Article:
Data is exploding in every respect: in data volume, data velocity, and data variety (the 3 v’s). One driver of this phenomenon is the growing number of Mobile and IoT devices and thus, data sources. Making this data useful is one of the driving forces behind the adoption of Edge Computing. New use cases don’t only rely on using this data, but also upon the usability and speed of usability of this ever growing data. There are several practical challenges with this growing data volume that drive the adoption of Edge Computing:
New Use Cases Drive Edge Computing
The existing network infrastructure cannot support sending all the data to the cloud. Particularly in urban areas there is a concentration of devices and data overburdens existing infrastructure. While 5G promises some relief, it is no hailbringer. First of all, if you want to implement your IoT project now, 5G is not yet available and many questions about 5G remain, e.g. pricing. But moreover, as the number of devices and data is growing ever faster, it is already clear that data volumes will outpace what 5G can support. Edge Computing will be an important technology alongside 5G to enable IoT.
Fast Data Requirements
Response time requirements are growing at the same time as data volumes are increasing. Sending data to the cloud for computation and storage means applications’ response times have a higher latency and depend on the network, which cannot guarantee response rates. Edge computing guarentees significantly faster data. Use cases that need speedy response times or guaranteed responses cannot rely on cloud computing. For example, in driver assistance, where every millisecond counts or in factory floors, where downtimes are too costly.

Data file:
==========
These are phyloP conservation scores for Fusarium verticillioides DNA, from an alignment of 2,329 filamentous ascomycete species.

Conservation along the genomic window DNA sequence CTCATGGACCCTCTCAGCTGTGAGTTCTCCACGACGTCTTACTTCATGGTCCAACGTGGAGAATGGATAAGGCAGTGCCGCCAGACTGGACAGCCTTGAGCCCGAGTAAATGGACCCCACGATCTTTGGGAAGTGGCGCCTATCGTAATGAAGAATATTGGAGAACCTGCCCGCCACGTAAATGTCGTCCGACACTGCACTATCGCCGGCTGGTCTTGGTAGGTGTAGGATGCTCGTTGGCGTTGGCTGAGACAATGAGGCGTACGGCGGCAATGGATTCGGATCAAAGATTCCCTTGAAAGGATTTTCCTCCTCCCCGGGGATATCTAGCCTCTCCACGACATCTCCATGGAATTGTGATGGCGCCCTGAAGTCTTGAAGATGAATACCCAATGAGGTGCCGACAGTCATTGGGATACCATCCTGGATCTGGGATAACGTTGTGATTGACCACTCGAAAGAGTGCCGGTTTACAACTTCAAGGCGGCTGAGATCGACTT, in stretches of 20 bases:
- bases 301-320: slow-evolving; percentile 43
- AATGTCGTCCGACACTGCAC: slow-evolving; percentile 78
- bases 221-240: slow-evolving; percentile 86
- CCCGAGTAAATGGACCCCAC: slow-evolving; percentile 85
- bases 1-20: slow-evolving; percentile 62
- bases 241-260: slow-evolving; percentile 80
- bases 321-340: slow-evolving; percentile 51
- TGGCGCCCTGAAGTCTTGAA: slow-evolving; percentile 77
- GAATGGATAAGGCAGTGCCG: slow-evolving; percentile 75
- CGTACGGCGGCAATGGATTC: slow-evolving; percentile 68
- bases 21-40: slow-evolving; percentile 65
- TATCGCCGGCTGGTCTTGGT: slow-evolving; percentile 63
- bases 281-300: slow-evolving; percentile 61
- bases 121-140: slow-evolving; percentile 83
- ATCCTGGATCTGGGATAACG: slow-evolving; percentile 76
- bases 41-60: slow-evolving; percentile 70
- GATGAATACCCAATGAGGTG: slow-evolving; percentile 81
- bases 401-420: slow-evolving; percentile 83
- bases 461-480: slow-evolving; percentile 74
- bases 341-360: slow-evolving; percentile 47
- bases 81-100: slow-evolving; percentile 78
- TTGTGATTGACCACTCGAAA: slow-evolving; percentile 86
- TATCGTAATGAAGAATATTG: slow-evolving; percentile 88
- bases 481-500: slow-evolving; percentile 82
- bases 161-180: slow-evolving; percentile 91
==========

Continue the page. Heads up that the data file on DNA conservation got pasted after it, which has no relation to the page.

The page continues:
Sending data to the cloud and storing it there is inefficient and therefore costly – not only in plain €, but with regards to CO2 emissions too. The distance the data needs to travel needs hardware, connectivity and electric power. Therefore, sending data unnecessarily back and forth is wasteful beaviour and burdens the environment unnecessarily. With growing data volumes, that burden is growing. In fact, analysts predict that cloud computing data centers will consume as much as 21% of the total global energy by 2030. 
To scale your prototype, you need to move to the edge
At the start of IoT projects, quick prototyping, testing and piloting on early iterations of an application’s functionalities, can effectively be done in the cloud. However, in productive environments when applications scale it is often hard or impossible to keep cloud costs at scale, making the business not viable. Then it is time to move to the edge.
At the same time, decreasing hardware costs and hardware sizes are enabling more complex local computing, meaning there is less need for additional cloud usage. E.g. increasingly AI and ML is done at the edge, including model training.
Data accessibility and Smart Syncing
Today’s successful businesses require a smarter approach to data management and integration. Data synchronization increases operational efficiencies, saving time and resources by eliminating redundant data transfer. With data synchronization, only predefined, useful parts of a data set are sent to a central instance. This means that while large volumes of data can be collected and analyzed locally, not all of this data is sent to and saved in the cloud. This reduces the impact on bandwidth, utilizes the local hardware resources for fast guaranteed response times, and keeps project cloud costs low – ultimately creating a more sustainable and efficient model of data architecture, enabling long term project scalability.
ObjectBox’ current database technology is enabling companies to persist and use data on edge devices, faster than any alternative on the market. It enables networks of edge devices working without a central instance, enabling even more new use cases.